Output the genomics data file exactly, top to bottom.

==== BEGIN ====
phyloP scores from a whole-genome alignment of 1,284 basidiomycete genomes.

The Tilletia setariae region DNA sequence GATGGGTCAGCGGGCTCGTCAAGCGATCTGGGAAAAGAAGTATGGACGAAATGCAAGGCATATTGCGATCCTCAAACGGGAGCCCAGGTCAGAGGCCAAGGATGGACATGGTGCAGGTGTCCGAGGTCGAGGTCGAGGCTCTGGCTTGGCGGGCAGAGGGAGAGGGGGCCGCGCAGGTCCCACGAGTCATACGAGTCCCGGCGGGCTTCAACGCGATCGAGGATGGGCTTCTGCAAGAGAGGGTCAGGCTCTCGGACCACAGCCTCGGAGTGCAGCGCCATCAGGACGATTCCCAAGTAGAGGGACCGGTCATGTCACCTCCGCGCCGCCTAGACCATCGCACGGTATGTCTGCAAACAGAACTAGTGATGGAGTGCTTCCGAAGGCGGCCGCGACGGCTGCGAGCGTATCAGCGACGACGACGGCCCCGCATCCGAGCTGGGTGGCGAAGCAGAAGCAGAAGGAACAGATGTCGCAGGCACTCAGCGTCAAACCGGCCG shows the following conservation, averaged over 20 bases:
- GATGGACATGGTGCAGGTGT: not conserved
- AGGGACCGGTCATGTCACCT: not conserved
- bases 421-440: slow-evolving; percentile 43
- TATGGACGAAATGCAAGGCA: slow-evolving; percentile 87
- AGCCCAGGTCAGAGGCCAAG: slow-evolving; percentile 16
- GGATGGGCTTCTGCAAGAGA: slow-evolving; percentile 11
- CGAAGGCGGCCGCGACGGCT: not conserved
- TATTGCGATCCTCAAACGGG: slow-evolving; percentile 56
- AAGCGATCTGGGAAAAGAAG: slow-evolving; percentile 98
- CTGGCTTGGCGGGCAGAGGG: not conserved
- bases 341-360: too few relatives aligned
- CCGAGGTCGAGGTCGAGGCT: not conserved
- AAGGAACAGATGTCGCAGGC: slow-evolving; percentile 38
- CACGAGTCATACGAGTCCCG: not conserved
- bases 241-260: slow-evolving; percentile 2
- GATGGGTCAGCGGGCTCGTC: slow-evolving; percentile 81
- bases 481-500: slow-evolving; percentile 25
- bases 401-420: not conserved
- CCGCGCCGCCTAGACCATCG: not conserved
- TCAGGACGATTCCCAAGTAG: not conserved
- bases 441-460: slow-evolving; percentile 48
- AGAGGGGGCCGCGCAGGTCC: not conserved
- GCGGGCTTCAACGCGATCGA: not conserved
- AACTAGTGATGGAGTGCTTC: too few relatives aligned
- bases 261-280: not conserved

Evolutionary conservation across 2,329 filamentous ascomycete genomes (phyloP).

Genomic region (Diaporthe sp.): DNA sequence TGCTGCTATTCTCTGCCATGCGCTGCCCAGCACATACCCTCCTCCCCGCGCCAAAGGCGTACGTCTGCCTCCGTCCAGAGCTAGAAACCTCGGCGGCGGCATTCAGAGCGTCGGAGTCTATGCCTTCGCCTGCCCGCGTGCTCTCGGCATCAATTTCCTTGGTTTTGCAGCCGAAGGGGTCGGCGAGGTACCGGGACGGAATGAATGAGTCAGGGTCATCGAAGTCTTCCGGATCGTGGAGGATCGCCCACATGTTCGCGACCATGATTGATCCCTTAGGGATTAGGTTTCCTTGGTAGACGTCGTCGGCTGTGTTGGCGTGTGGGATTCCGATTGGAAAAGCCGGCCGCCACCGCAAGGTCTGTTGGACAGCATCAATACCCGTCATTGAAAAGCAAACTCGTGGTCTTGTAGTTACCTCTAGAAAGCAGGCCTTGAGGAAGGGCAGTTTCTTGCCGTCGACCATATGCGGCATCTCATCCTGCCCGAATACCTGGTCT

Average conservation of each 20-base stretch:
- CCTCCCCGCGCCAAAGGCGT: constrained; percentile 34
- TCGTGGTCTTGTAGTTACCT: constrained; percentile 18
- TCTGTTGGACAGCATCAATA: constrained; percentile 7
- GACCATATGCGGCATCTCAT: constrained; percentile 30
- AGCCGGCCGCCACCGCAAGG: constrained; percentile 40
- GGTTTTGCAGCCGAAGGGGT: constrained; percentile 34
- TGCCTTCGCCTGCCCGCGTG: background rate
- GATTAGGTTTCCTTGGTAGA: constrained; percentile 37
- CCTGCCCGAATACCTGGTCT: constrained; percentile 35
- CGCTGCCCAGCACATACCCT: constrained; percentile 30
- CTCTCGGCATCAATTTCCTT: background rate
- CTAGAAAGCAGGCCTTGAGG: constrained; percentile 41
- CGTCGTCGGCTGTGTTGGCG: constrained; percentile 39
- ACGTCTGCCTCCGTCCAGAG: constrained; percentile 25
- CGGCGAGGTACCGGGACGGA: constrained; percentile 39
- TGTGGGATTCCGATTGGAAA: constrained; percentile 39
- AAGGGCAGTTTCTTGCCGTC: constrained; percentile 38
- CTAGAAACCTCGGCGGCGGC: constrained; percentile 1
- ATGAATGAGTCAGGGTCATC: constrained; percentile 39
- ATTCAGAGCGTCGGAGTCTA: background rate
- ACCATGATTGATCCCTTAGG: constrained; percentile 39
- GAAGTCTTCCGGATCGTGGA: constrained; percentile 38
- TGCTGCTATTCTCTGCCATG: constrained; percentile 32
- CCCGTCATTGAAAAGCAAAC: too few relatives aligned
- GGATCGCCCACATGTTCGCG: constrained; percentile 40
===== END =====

phyloP scores from a whole-genome alignment of 1,284 basidiomycete genomes.

The Tilletia setariae region DNA sequence GATGGGTCAGCGGGCTCGTCAAGCGATCTGGGAAAAGAAGTATGGACGAAATGCAAGGCATATTGCGATCCTCAAACGGGAGCCCAGGTCAGAGGCCAAGGATGGACATGGTGCAGGTGTCCGAGGTCGAGGTCGAGGCTCTGGCTTGGCGGGCAGAGGGAGAGGGGGCCGCGCAGGTCCCACGAGTCATACGAGTCCCGGCGGGCTTCAACGCGATCGAGGATGGGCTTCTGCAAGAGAGGGTCAGGCTCTCGGACCACAGCCTCGGAGTGCAGCGCCATCAGGACGATTCCCAAGTAGAGGGACCGGTCATGTCACCTCCGCGCCGCCTAGACCATCGCACGGTATGTCTGCAAACAGAACTAGTGATGGAGTGCTTCCGAAGGCGGCCGCGACGGCTGCGAGCGTATCAGCGACGACGACGGCCCCGCATCCGAGCTGGGTGGCGAAGCAGAAGCAGAAGGAACAGATGTCGCAGGCACTCAGCGTCAAACCGGCCG shows the following conservation, averaged over 20 bases:
- GATGGACATGGTGCAGGTGT: not conserved
- AGGGACCGGTCATGTCACCT: not conserved
- bases 421-440: slow-evolving; percentile 43
- TATGGACGAAATGCAAGGCA: slow-evolving; percentile 87
- AGCCCAGGTCAGAGGCCAAG: slow-evolving; percentile 16
- GGATGGGCTTCTGCAAGAGA: slow-evolving; percentile 11
- CGAAGGCGGCCGCGACGGCT: not conserved
- TATTGCGATCCTCAAACGGG: slow-evolving; percentile 56
- AAGCGATCTGGGAAAAGAAG: slow-evolving; percentile 98
- CTGGCTTGGCGGGCAGAGGG: not conserved
- bases 341-360: too few relatives aligned
- CCGAGGTCGAGGTCGAGGCT: not conserved
- AAGGAACAGATGTCGCAGGC: slow-evolving; percentile 38
- CACGAGTCATACGAGTCCCG: not conserved
- bases 241-260: slow-evolving; percentile 2
- GATGGGTCAGCGGGCTCGTC: slow-evolving; percentile 81
- bases 481-500: slow-evolving; percentile 25
- bases 401-420: not conserved
- CCGCGCCGCCTAGACCATCG: not conserved
- TCAGGACGATTCCCAAGTAG: not conserved
- bases 441-460: slow-evolving; percentile 48
- AGAGGGGGCCGCGCAGGTCC: not conserved
- GCGGGCTTCAACGCGATCGA: not conserved
- AACTAGTGATGGAGTGCTTC: too few relatives aligned
- bases 261-280: not conserved

Evolutionary conservation across 2,329 filamentous ascomycete genomes (phyloP).

Genomic region (Diaporthe sp.): DNA sequence TGCTGCTATTCTCTGCCATGCGCTGCCCAGCACATACCCTCCTCCCCGCGCCAAAGGCGTACGTCTGCCTCCGTCCAGAGCTAGAAACCTCGGCGGCGGCATTCAGAGCGTCGGAGTCTATGCCTTCGCCTGCCCGCGTGCTCTCGGCATCAATTTCCTTGGTTTTGCAGCCGAAGGGGTCGGCGAGGTACCGGGACGGAATGAATGAGTCAGGGTCATCGAAGTCTTCCGGATCGTGGAGGATCGCCCACATGTTCGCGACCATGATTGATCCCTTAGGGATTAGGTTTCCTTGGTAGACGTCGTCGGCTGTGTTGGCGTGTGGGATTCCGATTGGAAAAGCCGGCCGCCACCGCAAGGTCTGTTGGACAGCATCAATACCCGTCATTGAAAAGCAAACTCGTGGTCTTGTAGTTACCTCTAGAAAGCAGGCCTTGAGGAAGGGCAGTTTCTTGCCGTCGACCATATGCGGCATCTCATCCTGCCCGAATACCTGGTCT

Average conservation of each 20-base stretch:
- CCTCCCCGCGCCAAAGGCGT: constrained; percentile 34
- TCGTGGTCTTGTAGTTACCT: constrained; percentile 18
- TCTGTTGGACAGCATCAATA: constrained; percentile 7
- GACCATATGCGGCATCTCAT: constrained; percentile 30
- AGCCGGCCGCCACCGCAAGG: constrained; percentile 40
- GGTTTTGCAGCCGAAGGGGT: constrained; percentile 34
- TGCCTTCGCCTGCCCGCGTG: background rate
- GATTAGGTTTCCTTGGTAGA: constrained; percentile 37
- CCTGCCCGAATACCTGGTCT: constrained; percentile 35
- CGCTGCCCAGCACATACCCT: constrained; percentile 30
- CTCTCGGCATCAATTTCCTT: background rate
- CTAGAAAGCAGGCCTTGAGG: constrained; percentile 41
- CGTCGTCGGCTGTGTTGGCG: constrained; percentile 39
- ACGTCTGCCTCCGTCCAGAG: constrained; percentile 25
- CGGCGAGGTACCGGGACGGA: constrained; percentile 39
- TGTGGGATTCCGATTGGAAA: constrained; percentile 39
- AAGGGCAGTTTCTTGCCGTC: constrained; percentile 38
- CTAGAAACCTCGGCGGCGGC: constrained; percentile 1
- ATGAATGAGTCAGGGTCATC: constrained; percentile 39
- ATTCAGAGCGTCGGAGTCTA: background rate
- ACCATGATTGATCCCTTAGG: constrained; percentile 39
- GAAGTCTTCCGGATCGTGGA: constrained; percentile 38
- TGCTGCTATTCTCTGCCATG: constrained; percentile 32
- CCCGTCATTGAAAAGCAAAC: too few relatives aligned
- GGATCGCCCACATGTTCGCG: constrained; percentile 40